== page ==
How To

Reloading Ammunition in 10 Easy Steps

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Birth of a cartridge, left to right: Dirty, nasty, stinky range brass; shiny cleaned brass; spent primer ready for decapping; decapped brass; resized brass; re-primed brass; ready for powder charge; bullet seating (it's not fully seated here); the finished product!

Birth of a reloaded cartridge, from left to right: dirty, nasty, stinky range brass; shiny cleaned brass; spent primer ready for decapping; decapped brass; resized brass; re-primed brass; ready for powder charge; bullet seating (it's not fully seated here); the finished product!

Now that the infinite gun-gasm known as SHOT Show is over, it’s time to get back to reloading! If you read the first article in this reloading series, “To Reload or Not to Reload: 12 Important Considerations,” and decided reloading might be for you, read on! Today we’ll talk about the basic steps of reloading brass ammunition, like common rifle and handgun cartridges. Shotgun reloading is fun and rewarding, too, but we’ll handle that as a separate topic as the steps and equipment are different.

First, the safety warning! I don’t have a lawyer, but if I did, he would tell me to tell you to exercise extreme caution when reloading ammunition. Always, and I mean always, follow printed loading recipes from major bullet, propellant, or reloading equipment manufacturers. They have lots of expensive testing equipment that ensures their published loading data is within safe pressure limits.

Okay, I feel less legally exposed now, so let’s get back to the fun stuff.

When you boil all the complexity down, reloading is simply recycling of fired cartridges—like plastic milk containers, but a lot less smelly. For most modern ammunition, a cartridge is made up of several components, some of which are expendable and others reusable. The only “directly” reusable component in a cartridge is the brass casing. Fortunately, that’s generally the most expensive component. Let’s take an insanely practical look at the steps involved in reloading rifle and handgun ammunition. We’ll walk through the process today and discuss the equipment needs next week.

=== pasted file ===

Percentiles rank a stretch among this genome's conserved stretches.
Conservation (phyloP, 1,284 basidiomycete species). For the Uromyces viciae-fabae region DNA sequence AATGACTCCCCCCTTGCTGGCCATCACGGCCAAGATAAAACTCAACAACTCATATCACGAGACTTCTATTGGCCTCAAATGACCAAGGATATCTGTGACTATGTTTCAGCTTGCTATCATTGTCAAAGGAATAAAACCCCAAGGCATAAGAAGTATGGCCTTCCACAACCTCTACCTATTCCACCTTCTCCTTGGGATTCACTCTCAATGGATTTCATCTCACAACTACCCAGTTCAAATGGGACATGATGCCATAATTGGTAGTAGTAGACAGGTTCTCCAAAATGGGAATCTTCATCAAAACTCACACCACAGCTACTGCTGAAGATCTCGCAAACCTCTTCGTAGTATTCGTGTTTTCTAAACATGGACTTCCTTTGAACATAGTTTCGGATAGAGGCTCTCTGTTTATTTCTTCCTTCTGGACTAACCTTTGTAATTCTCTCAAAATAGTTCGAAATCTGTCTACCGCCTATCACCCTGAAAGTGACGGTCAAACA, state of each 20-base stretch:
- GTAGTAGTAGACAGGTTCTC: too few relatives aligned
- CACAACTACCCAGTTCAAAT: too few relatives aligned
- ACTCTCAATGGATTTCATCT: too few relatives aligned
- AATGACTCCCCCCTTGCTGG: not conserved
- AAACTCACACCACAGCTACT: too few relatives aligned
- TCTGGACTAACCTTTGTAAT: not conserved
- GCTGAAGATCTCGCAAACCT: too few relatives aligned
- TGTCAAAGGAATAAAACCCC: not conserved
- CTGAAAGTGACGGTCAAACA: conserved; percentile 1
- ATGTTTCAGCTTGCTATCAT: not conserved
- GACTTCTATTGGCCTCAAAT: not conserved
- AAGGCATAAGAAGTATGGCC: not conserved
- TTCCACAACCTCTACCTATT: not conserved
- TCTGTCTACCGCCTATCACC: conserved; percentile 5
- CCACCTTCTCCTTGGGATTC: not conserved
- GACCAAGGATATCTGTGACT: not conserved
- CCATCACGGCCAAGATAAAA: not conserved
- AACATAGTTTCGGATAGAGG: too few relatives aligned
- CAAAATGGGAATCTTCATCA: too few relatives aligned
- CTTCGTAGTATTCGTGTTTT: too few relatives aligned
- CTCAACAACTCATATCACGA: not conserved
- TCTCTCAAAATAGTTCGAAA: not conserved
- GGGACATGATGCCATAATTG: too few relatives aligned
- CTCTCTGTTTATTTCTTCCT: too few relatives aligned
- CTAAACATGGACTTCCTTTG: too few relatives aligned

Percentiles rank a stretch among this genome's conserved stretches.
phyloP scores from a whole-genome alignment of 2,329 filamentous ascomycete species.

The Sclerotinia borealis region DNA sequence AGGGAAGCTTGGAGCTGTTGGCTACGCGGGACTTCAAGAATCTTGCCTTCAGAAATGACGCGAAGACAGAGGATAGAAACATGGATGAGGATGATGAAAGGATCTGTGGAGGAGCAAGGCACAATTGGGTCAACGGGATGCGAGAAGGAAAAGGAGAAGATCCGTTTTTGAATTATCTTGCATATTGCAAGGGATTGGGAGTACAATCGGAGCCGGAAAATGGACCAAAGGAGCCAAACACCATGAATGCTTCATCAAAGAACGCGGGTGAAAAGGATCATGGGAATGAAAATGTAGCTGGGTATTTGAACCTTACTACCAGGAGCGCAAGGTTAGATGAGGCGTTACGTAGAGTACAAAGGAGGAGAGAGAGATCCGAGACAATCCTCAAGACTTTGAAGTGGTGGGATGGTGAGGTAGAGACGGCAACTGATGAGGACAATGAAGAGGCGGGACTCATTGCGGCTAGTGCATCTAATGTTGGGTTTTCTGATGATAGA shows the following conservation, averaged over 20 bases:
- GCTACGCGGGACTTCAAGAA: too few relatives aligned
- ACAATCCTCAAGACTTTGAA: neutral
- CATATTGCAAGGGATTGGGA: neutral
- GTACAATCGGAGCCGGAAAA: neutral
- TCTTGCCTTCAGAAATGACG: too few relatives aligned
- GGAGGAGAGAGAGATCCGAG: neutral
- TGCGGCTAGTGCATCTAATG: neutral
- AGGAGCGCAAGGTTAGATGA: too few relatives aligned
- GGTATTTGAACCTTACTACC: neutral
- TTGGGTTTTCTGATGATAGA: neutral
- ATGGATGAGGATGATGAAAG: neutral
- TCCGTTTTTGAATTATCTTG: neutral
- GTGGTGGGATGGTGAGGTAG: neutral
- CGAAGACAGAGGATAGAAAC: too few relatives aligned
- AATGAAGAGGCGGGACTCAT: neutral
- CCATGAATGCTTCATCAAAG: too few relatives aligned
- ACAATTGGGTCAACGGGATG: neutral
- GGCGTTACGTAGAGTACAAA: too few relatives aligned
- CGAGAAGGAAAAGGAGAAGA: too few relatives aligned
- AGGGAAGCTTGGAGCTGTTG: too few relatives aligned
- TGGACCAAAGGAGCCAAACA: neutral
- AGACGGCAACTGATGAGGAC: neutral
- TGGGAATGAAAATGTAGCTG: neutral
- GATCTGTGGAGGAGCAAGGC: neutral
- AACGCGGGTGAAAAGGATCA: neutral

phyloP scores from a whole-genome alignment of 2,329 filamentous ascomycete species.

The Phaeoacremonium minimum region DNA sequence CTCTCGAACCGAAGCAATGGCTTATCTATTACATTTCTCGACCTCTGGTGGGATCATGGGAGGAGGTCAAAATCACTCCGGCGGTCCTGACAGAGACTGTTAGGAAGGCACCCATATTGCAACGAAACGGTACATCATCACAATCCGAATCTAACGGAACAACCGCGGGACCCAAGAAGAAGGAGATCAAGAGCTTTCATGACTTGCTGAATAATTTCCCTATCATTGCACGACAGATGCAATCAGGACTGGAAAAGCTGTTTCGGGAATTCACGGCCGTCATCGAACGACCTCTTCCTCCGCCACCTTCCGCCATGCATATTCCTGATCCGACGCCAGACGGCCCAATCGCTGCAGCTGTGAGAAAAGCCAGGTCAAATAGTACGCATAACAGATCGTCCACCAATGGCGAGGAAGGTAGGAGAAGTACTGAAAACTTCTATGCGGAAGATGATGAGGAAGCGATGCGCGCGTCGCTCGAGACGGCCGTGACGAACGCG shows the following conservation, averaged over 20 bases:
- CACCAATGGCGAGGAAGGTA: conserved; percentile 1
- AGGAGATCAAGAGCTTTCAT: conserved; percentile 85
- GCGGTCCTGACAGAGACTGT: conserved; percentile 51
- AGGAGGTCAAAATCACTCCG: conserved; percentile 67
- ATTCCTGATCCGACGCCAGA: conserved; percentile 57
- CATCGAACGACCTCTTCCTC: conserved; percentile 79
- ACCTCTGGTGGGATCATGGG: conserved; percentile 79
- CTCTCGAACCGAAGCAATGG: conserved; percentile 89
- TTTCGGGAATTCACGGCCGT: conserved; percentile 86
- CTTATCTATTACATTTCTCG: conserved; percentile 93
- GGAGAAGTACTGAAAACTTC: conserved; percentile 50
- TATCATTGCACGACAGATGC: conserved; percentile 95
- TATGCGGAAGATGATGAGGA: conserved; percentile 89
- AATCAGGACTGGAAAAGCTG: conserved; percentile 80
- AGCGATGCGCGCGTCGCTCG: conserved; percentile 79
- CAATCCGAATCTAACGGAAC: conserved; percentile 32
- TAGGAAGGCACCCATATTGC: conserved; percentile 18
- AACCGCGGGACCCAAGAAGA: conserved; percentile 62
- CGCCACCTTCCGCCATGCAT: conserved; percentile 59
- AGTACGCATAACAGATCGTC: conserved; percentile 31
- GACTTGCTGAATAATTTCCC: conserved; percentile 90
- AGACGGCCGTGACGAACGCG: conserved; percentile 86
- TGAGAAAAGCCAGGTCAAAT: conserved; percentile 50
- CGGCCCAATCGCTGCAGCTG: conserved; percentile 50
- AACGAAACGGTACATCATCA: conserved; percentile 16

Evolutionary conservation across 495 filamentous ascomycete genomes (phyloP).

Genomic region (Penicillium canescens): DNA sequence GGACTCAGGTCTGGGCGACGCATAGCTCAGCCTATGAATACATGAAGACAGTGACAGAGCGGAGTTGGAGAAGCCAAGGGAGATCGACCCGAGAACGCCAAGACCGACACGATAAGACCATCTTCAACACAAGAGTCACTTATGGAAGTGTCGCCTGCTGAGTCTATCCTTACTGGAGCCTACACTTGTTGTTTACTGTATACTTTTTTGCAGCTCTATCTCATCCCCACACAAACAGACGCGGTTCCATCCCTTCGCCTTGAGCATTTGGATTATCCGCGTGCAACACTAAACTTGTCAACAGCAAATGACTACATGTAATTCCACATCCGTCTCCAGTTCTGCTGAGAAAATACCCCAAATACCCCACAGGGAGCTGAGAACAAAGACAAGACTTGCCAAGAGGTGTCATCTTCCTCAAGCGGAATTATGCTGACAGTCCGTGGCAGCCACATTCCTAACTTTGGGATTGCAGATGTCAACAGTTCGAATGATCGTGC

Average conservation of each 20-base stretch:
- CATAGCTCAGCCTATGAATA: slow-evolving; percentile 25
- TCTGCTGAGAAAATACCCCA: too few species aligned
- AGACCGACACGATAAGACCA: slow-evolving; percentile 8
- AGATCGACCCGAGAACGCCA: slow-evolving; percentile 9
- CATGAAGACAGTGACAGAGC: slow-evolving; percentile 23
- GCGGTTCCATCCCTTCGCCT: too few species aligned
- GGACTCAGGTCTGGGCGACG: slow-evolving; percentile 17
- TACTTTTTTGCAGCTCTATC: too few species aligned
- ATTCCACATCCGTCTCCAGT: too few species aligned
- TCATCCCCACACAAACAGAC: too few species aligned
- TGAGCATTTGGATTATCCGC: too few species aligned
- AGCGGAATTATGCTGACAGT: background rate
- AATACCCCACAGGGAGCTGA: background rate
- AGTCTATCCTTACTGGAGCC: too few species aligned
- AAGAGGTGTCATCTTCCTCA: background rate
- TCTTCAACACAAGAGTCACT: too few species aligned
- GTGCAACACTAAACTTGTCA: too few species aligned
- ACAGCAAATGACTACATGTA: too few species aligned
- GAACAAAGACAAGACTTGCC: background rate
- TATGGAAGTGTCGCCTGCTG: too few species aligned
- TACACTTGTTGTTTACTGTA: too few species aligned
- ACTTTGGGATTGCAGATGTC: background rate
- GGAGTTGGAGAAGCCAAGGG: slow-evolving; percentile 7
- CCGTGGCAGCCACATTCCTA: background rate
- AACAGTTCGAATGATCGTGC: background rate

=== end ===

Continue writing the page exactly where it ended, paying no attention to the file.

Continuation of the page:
Save the brass!

If there is the slightest chance you might take up reloading in the future, the very first step is to hoard brass. Yes, like that show on A&E. Hoard brass until your living room is knee-deep with the stuff and the dog can’t make its way to the kitchen. Why? You’ll need it. And it’s expensive. Every time you bend over to pick up a casing, think $0.10 to $0.75! You’d pick up a quarter or two every time you saw one on the ground, right?

Clean the brass.

Technically, you don’t have to clean brass cartridge casings to reload them, but I always do. Cleaning the brass helps you make nice, pretty ammunition that is sure to impress your friends. More importantly, it reduces the risk of your reloading dies getting all gunked up. Clean ammunition also feeds into your gun more reliably.

Deprime the brass.

The primer is one of the expendable items. Once it’s blown up, it’s no good anymore. Either a dedicated decapping die is used to punch the old primer out of the bottom of the casing, or more commonly, the die that resizes your brass will also knock the old primer out.

A .223 case is about to be jammed into the resizing and decapping die.

A .223 case about to be jammed into the resizing and decapping die.

Resize the brass exterior.

When you fire a rifle or handgun cartridge, the whole brass casing actually expands in the chamber of the gun. As the pressure goes down when the bullet leaves the barrel, the brass shrinks back a bit, thereby allowing extraction from the chamber and ejection towards the person next to you. While it shrinks, it doesn’t shrink all the way back to original size. A resizing die is used to “encourage by brute force” the brass back into the correct exterior dimensions. This step ensures that your reloaded ammunition will fit back into the chamber of your gun and fire properly. If you reload bottleneck rifle ammo, you will also need to trim the case back to the proper length. All this mashing tends to make it stretch.

Belling the case mouth.

While this sounds like a boxing move, it simply means opening up the opening of the cartridge case mouth so you can fit a new bullet in there. In the previous step, you squish the dickens of the brass from the outside in and in this step, you “re-open” the case mouth just a little.

Priming the cartridge.

Remember that spent primer we knocked out earlier? It’s time to shove a new one in the primer pocket.

Charging the cartridge.

At this point, we have clean and properly-sized brass. And since we just put a new primer in, there’s no longer a hole in the bottom, so we can add a new measure of propellant. We’ll get into this in more detail in future columns, but there are more propellants on the market than lobbyists in Washington, DC. It’s critical to use the right one, and exactly the right amount, as they are all designed with different burn rates dependent on the cartridge and projectile type. Using the wrong amount or type of propellant can blow up our gun and/or injure people, so be careful. Propellant charge is measured by weight, in grains, but the right equipment allows you to dispense the correct amount by volume.